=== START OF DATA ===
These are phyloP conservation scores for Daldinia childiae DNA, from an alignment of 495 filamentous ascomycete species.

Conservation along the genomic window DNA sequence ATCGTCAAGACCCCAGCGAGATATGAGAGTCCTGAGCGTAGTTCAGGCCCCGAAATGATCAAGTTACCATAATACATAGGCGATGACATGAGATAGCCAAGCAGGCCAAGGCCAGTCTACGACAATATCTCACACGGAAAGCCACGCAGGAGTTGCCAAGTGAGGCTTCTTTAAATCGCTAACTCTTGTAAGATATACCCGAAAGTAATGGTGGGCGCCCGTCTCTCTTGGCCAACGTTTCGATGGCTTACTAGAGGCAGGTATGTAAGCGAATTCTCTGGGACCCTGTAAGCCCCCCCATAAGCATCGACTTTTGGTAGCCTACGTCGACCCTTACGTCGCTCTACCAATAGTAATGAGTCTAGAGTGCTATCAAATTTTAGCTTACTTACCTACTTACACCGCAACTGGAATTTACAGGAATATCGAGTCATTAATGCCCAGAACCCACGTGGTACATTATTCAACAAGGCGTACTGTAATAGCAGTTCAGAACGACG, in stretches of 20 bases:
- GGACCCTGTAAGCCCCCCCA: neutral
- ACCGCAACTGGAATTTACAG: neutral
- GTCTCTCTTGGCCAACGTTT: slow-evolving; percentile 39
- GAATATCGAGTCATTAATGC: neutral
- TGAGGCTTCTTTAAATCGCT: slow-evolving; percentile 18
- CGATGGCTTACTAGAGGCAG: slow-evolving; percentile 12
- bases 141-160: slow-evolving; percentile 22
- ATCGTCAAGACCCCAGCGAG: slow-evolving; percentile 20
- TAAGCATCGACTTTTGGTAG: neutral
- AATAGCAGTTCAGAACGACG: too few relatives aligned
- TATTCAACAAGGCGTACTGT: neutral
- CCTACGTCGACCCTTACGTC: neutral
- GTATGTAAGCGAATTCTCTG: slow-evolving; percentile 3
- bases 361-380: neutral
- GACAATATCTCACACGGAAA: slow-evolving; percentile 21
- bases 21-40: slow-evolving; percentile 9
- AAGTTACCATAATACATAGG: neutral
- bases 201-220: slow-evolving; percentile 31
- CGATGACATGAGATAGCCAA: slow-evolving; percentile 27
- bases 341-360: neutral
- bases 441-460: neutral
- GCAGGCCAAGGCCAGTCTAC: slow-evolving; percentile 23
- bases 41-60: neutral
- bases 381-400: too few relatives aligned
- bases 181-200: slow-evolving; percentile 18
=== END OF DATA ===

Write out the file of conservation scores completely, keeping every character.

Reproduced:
These are phyloP conservation scores for Daldinia childiae DNA, from an alignment of 495 filamentous ascomycete species.

Conservation along the genomic window DNA sequence ATCGTCAAGACCCCAGCGAGATATGAGAGTCCTGAGCGTAGTTCAGGCCCCGAAATGATCAAGTTACCATAATACATAGGCGATGACATGAGATAGCCAAGCAGGCCAAGGCCAGTCTACGACAATATCTCACACGGAAAGCCACGCAGGAGTTGCCAAGTGAGGCTTCTTTAAATCGCTAACTCTTGTAAGATATACCCGAAAGTAATGGTGGGCGCCCGTCTCTCTTGGCCAACGTTTCGATGGCTTACTAGAGGCAGGTATGTAAGCGAATTCTCTGGGACCCTGTAAGCCCCCCCATAAGCATCGACTTTTGGTAGCCTACGTCGACCCTTACGTCGCTCTACCAATAGTAATGAGTCTAGAGTGCTATCAAATTTTAGCTTACTTACCTACTTACACCGCAACTGGAATTTACAGGAATATCGAGTCATTAATGCCCAGAACCCACGTGGTACATTATTCAACAAGGCGTACTGTAATAGCAGTTCAGAACGACG, in stretches of 20 bases:
- GGACCCTGTAAGCCCCCCCA: neutral
- ACCGCAACTGGAATTTACAG: neutral
- GTCTCTCTTGGCCAACGTTT: slow-evolving; percentile 39
- GAATATCGAGTCATTAATGC: neutral
- TGAGGCTTCTTTAAATCGCT: slow-evolving; percentile 18
- CGATGGCTTACTAGAGGCAG: slow-evolving; percentile 12
- bases 141-160: slow-evolving; percentile 22
- ATCGTCAAGACCCCAGCGAG: slow-evolving; percentile 20
- TAAGCATCGACTTTTGGTAG: neutral
- AATAGCAGTTCAGAACGACG: too few relatives aligned
- TATTCAACAAGGCGTACTGT: neutral
- CCTACGTCGACCCTTACGTC: neutral
- GTATGTAAGCGAATTCTCTG: slow-evolving; percentile 3
- bases 361-380: neutral
- GACAATATCTCACACGGAAA: slow-evolving; percentile 21
- bases 21-40: slow-evolving; percentile 9
- AAGTTACCATAATACATAGG: neutral
- bases 201-220: slow-evolving; percentile 31
- CGATGACATGAGATAGCCAA: slow-evolving; percentile 27
- bases 341-360: neutral
- bases 441-460: neutral
- GCAGGCCAAGGCCAGTCTAC: slow-evolving; percentile 23
- bases 41-60: neutral
- bases 381-400: too few relatives aligned
- bases 181-200: slow-evolving; percentile 18